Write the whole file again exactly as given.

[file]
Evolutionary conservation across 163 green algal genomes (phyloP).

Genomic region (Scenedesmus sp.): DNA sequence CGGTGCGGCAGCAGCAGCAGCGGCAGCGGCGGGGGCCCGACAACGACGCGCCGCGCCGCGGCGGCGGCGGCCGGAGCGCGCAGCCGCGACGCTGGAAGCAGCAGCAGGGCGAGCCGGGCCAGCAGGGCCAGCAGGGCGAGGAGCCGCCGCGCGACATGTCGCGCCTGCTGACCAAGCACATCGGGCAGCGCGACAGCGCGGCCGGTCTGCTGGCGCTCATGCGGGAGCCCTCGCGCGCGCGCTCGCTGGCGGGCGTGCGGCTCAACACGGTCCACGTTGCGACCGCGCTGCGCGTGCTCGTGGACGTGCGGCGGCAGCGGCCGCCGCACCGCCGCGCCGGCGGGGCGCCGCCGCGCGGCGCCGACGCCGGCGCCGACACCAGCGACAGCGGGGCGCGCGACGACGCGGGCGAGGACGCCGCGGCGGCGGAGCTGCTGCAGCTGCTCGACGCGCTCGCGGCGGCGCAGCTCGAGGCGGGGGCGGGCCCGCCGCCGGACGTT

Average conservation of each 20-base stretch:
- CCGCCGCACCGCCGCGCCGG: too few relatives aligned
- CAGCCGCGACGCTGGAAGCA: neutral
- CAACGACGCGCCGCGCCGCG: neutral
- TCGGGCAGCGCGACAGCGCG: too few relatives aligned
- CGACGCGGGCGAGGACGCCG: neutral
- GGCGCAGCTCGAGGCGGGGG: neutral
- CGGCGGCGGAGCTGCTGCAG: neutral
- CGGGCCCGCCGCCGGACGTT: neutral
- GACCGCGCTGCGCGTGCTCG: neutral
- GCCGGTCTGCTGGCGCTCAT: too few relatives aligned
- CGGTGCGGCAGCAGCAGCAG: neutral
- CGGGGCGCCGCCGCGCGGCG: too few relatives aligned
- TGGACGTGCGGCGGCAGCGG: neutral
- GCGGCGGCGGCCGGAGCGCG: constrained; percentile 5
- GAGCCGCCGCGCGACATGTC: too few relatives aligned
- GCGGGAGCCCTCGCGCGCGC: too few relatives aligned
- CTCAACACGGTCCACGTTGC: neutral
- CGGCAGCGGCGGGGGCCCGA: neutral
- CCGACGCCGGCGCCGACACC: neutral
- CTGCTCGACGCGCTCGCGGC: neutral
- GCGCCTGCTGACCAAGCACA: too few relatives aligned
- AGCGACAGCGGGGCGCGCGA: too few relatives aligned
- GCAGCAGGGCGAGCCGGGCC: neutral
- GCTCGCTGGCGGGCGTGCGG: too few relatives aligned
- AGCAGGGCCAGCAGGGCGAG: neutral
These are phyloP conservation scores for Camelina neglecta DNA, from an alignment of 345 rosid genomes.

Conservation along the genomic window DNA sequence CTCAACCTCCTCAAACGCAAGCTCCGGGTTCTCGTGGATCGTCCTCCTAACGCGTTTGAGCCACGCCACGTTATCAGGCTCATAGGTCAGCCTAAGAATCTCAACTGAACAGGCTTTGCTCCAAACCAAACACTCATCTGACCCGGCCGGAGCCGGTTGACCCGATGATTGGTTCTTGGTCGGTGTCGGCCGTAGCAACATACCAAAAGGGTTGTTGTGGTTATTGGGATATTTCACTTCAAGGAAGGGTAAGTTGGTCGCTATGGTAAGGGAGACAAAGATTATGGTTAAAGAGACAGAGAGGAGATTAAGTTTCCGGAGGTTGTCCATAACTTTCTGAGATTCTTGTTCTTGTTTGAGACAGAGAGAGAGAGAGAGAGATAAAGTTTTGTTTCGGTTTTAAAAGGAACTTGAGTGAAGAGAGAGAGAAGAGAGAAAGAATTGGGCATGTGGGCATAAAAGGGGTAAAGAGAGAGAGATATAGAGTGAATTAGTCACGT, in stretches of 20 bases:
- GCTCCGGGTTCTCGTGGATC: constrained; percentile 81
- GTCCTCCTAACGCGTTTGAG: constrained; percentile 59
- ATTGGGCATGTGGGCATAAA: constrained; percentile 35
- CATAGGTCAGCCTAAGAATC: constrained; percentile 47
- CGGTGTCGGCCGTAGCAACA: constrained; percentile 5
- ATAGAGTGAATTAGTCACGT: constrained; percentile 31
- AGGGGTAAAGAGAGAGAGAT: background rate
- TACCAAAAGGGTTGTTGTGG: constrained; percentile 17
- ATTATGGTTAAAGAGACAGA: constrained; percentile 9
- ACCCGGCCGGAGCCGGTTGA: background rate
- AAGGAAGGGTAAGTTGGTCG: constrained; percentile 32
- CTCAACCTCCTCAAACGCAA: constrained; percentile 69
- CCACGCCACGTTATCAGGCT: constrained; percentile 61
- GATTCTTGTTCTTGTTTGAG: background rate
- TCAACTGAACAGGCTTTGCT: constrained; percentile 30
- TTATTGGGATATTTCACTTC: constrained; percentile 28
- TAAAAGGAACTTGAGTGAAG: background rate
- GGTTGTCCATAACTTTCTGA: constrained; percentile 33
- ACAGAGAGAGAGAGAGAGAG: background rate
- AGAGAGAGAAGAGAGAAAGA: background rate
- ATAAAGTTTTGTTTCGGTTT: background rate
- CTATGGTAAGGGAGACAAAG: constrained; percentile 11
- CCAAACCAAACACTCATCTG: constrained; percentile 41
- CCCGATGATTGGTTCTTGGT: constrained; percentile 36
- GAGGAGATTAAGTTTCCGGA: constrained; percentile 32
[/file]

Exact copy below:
Evolutionary conservation across 163 green algal genomes (phyloP).

Genomic region (Scenedesmus sp.): DNA sequence CGGTGCGGCAGCAGCAGCAGCGGCAGCGGCGGGGGCCCGACAACGACGCGCCGCGCCGCGGCGGCGGCGGCCGGAGCGCGCAGCCGCGACGCTGGAAGCAGCAGCAGGGCGAGCCGGGCCAGCAGGGCCAGCAGGGCGAGGAGCCGCCGCGCGACATGTCGCGCCTGCTGACCAAGCACATCGGGCAGCGCGACAGCGCGGCCGGTCTGCTGGCGCTCATGCGGGAGCCCTCGCGCGCGCGCTCGCTGGCGGGCGTGCGGCTCAACACGGTCCACGTTGCGACCGCGCTGCGCGTGCTCGTGGACGTGCGGCGGCAGCGGCCGCCGCACCGCCGCGCCGGCGGGGCGCCGCCGCGCGGCGCCGACGCCGGCGCCGACACCAGCGACAGCGGGGCGCGCGACGACGCGGGCGAGGACGCCGCGGCGGCGGAGCTGCTGCAGCTGCTCGACGCGCTCGCGGCGGCGCAGCTCGAGGCGGGGGCGGGCCCGCCGCCGGACGTT

Average conservation of each 20-base stretch:
- CCGCCGCACCGCCGCGCCGG: too few relatives aligned
- CAGCCGCGACGCTGGAAGCA: neutral
- CAACGACGCGCCGCGCCGCG: neutral
- TCGGGCAGCGCGACAGCGCG: too few relatives aligned
- CGACGCGGGCGAGGACGCCG: neutral
- GGCGCAGCTCGAGGCGGGGG: neutral
- CGGCGGCGGAGCTGCTGCAG: neutral
- CGGGCCCGCCGCCGGACGTT: neutral
- GACCGCGCTGCGCGTGCTCG: neutral
- GCCGGTCTGCTGGCGCTCAT: too few relatives aligned
- CGGTGCGGCAGCAGCAGCAG: neutral
- CGGGGCGCCGCCGCGCGGCG: too few relatives aligned
- TGGACGTGCGGCGGCAGCGG: neutral
- GCGGCGGCGGCCGGAGCGCG: constrained; percentile 5
- GAGCCGCCGCGCGACATGTC: too few relatives aligned
- GCGGGAGCCCTCGCGCGCGC: too few relatives aligned
- CTCAACACGGTCCACGTTGC: neutral
- CGGCAGCGGCGGGGGCCCGA: neutral
- CCGACGCCGGCGCCGACACC: neutral
- CTGCTCGACGCGCTCGCGGC: neutral
- GCGCCTGCTGACCAAGCACA: too few relatives aligned
- AGCGACAGCGGGGCGCGCGA: too few relatives aligned
- GCAGCAGGGCGAGCCGGGCC: neutral
- GCTCGCTGGCGGGCGTGCGG: too few relatives aligned
- AGCAGGGCCAGCAGGGCGAG: neutral
These are phyloP conservation scores for Camelina neglecta DNA, from an alignment of 345 rosid genomes.

Conservation along the genomic window DNA sequence CTCAACCTCCTCAAACGCAAGCTCCGGGTTCTCGTGGATCGTCCTCCTAACGCGTTTGAGCCACGCCACGTTATCAGGCTCATAGGTCAGCCTAAGAATCTCAACTGAACAGGCTTTGCTCCAAACCAAACACTCATCTGACCCGGCCGGAGCCGGTTGACCCGATGATTGGTTCTTGGTCGGTGTCGGCCGTAGCAACATACCAAAAGGGTTGTTGTGGTTATTGGGATATTTCACTTCAAGGAAGGGTAAGTTGGTCGCTATGGTAAGGGAGACAAAGATTATGGTTAAAGAGACAGAGAGGAGATTAAGTTTCCGGAGGTTGTCCATAACTTTCTGAGATTCTTGTTCTTGTTTGAGACAGAGAGAGAGAGAGAGAGATAAAGTTTTGTTTCGGTTTTAAAAGGAACTTGAGTGAAGAGAGAGAGAAGAGAGAAAGAATTGGGCATGTGGGCATAAAAGGGGTAAAGAGAGAGAGATATAGAGTGAATTAGTCACGT, in stretches of 20 bases:
- GCTCCGGGTTCTCGTGGATC: constrained; percentile 81
- GTCCTCCTAACGCGTTTGAG: constrained; percentile 59
- ATTGGGCATGTGGGCATAAA: constrained; percentile 35
- CATAGGTCAGCCTAAGAATC: constrained; percentile 47
- CGGTGTCGGCCGTAGCAACA: constrained; percentile 5
- ATAGAGTGAATTAGTCACGT: constrained; percentile 31
- AGGGGTAAAGAGAGAGAGAT: background rate
- TACCAAAAGGGTTGTTGTGG: constrained; percentile 17
- ATTATGGTTAAAGAGACAGA: constrained; percentile 9
- ACCCGGCCGGAGCCGGTTGA: background rate
- AAGGAAGGGTAAGTTGGTCG: constrained; percentile 32
- CTCAACCTCCTCAAACGCAA: constrained; percentile 69
- CCACGCCACGTTATCAGGCT: constrained; percentile 61
- GATTCTTGTTCTTGTTTGAG: background rate
- TCAACTGAACAGGCTTTGCT: constrained; percentile 30
- TTATTGGGATATTTCACTTC: constrained; percentile 28
- TAAAAGGAACTTGAGTGAAG: background rate
- GGTTGTCCATAACTTTCTGA: constrained; percentile 33
- ACAGAGAGAGAGAGAGAGAG: background rate
- AGAGAGAGAAGAGAGAAAGA: background rate
- ATAAAGTTTTGTTTCGGTTT: background rate
- CTATGGTAAGGGAGACAAAG: constrained; percentile 11
- CCAAACCAAACACTCATCTG: constrained; percentile 41
- CCCGATGATTGGTTCTTGGT: constrained; percentile 36
- GAGGAGATTAAGTTTCCGGA: constrained; percentile 32